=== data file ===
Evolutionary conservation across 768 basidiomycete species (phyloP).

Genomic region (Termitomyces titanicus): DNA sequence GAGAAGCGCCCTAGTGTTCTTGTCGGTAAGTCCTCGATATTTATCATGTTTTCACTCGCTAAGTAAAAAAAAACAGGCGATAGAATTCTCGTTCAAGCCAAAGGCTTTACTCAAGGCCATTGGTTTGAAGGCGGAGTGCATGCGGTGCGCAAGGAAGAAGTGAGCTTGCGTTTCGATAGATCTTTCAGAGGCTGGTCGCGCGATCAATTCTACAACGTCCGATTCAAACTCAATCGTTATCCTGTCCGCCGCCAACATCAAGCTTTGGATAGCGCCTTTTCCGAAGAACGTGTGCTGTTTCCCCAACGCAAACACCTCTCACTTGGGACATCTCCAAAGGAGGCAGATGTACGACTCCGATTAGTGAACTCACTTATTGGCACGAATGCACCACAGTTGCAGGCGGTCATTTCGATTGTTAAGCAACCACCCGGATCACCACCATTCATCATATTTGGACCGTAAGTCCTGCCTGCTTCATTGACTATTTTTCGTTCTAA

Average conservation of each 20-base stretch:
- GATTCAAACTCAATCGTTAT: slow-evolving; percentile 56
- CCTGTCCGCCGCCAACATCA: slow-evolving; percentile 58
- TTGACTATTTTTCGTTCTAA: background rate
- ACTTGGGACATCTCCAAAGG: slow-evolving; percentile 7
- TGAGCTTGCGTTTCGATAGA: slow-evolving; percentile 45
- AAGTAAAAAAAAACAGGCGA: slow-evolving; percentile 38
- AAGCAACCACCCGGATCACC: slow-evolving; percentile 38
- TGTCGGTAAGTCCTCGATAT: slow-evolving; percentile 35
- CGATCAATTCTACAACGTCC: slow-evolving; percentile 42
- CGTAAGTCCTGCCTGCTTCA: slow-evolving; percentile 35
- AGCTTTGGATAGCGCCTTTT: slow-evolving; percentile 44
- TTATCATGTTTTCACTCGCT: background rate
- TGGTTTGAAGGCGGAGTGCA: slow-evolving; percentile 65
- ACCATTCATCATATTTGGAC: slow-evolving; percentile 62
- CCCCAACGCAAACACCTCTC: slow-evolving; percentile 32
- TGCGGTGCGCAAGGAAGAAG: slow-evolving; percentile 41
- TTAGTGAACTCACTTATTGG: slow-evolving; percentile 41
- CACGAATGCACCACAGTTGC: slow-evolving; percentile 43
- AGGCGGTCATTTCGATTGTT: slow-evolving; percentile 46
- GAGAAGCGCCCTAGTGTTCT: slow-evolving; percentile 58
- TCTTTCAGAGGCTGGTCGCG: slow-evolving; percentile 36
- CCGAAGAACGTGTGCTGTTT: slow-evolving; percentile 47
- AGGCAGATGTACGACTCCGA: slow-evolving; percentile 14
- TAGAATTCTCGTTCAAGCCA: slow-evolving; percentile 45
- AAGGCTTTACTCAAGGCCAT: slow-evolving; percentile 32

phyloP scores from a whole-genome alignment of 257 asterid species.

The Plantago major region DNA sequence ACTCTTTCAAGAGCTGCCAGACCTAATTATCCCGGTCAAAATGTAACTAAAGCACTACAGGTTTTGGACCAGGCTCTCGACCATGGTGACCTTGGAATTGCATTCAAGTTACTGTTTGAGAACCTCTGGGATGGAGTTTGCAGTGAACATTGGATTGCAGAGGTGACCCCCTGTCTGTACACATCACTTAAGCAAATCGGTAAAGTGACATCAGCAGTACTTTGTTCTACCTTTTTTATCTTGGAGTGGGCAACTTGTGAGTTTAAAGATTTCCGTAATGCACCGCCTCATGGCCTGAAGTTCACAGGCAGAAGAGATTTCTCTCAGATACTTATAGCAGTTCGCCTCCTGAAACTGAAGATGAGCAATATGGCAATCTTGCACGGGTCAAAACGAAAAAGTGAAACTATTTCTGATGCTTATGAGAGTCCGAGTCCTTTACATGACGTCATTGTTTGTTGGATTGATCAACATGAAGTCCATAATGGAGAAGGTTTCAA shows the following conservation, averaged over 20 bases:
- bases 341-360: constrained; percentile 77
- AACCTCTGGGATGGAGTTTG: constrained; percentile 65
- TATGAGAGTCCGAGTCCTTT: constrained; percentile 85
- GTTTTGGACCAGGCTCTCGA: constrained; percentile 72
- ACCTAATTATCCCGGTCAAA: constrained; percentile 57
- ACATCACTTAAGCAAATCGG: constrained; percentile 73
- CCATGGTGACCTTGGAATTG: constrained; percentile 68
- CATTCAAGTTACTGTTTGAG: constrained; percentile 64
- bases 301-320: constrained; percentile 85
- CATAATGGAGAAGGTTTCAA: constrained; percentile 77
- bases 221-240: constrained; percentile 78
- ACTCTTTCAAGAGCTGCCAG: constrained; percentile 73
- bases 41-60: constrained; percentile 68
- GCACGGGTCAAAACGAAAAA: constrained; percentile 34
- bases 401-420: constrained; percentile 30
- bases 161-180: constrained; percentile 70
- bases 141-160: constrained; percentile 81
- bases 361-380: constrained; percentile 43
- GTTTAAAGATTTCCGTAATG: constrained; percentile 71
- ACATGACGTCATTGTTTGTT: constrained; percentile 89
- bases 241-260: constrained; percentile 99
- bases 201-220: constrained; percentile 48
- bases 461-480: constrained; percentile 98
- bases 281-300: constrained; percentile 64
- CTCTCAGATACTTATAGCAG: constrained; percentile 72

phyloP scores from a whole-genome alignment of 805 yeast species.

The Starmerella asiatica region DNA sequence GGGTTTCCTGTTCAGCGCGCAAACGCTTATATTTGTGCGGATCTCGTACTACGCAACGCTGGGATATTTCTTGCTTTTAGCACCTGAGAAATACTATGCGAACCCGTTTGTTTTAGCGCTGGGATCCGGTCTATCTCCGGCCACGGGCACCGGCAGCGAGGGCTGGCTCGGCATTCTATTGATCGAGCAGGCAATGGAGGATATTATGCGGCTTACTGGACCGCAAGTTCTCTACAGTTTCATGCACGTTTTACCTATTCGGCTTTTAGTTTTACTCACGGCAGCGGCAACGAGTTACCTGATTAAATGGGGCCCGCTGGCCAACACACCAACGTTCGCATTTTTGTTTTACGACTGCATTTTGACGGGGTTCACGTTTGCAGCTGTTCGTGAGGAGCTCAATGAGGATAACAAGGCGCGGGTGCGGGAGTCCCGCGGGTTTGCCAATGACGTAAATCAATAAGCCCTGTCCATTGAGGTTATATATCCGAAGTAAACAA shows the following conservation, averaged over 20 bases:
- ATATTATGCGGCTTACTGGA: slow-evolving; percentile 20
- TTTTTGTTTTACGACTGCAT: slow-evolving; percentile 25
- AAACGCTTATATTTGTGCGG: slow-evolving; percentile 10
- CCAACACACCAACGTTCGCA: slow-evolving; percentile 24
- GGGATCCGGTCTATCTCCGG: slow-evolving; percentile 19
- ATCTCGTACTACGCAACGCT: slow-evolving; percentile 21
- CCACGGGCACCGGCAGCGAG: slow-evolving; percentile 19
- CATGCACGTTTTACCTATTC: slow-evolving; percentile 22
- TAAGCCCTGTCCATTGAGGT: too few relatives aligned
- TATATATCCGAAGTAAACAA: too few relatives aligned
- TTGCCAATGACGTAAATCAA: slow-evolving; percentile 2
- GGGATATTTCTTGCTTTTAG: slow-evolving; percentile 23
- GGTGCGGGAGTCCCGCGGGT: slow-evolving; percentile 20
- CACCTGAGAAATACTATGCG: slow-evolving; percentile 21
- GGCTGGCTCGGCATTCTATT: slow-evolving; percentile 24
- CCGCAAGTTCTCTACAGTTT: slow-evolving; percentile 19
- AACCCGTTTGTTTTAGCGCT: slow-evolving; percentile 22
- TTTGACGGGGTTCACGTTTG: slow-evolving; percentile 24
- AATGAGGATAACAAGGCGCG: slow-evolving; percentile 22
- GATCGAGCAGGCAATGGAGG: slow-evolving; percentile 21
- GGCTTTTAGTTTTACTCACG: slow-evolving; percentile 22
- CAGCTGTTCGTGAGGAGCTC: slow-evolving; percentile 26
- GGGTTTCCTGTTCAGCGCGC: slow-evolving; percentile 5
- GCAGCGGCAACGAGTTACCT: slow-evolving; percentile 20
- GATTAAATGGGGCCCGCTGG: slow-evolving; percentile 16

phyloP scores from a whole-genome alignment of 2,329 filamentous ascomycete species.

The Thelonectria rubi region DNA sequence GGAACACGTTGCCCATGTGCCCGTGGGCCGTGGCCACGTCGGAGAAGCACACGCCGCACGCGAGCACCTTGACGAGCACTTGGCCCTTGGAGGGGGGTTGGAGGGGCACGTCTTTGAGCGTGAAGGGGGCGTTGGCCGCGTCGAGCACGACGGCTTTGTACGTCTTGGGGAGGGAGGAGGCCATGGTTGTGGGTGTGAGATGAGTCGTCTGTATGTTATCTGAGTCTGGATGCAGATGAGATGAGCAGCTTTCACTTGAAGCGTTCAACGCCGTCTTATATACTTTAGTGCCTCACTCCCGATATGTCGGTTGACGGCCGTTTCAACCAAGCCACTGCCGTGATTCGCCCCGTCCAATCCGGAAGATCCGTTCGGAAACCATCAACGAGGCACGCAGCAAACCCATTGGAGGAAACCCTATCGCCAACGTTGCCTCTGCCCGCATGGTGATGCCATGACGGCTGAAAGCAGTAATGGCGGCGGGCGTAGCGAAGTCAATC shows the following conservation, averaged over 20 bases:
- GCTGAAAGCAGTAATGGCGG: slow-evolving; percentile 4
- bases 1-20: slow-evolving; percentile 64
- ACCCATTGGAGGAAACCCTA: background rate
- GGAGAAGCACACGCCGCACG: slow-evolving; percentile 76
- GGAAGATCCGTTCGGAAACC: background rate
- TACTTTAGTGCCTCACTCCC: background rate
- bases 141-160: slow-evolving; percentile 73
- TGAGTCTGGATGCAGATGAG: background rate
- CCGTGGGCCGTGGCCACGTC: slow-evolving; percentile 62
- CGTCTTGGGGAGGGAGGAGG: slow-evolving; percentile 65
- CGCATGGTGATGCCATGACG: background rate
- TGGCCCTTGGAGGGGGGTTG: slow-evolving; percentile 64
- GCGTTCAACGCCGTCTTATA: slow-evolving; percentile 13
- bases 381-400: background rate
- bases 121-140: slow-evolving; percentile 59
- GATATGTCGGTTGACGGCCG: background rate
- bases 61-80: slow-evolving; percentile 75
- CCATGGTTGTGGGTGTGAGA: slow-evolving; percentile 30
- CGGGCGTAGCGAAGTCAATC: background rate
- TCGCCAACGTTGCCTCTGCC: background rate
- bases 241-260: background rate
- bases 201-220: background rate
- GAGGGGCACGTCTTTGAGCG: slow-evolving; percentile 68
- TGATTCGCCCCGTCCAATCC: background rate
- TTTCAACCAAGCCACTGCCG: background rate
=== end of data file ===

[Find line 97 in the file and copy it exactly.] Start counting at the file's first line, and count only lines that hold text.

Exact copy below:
- GCGTTCAACGCCGTCTTATA: slow-evolving; percentile 13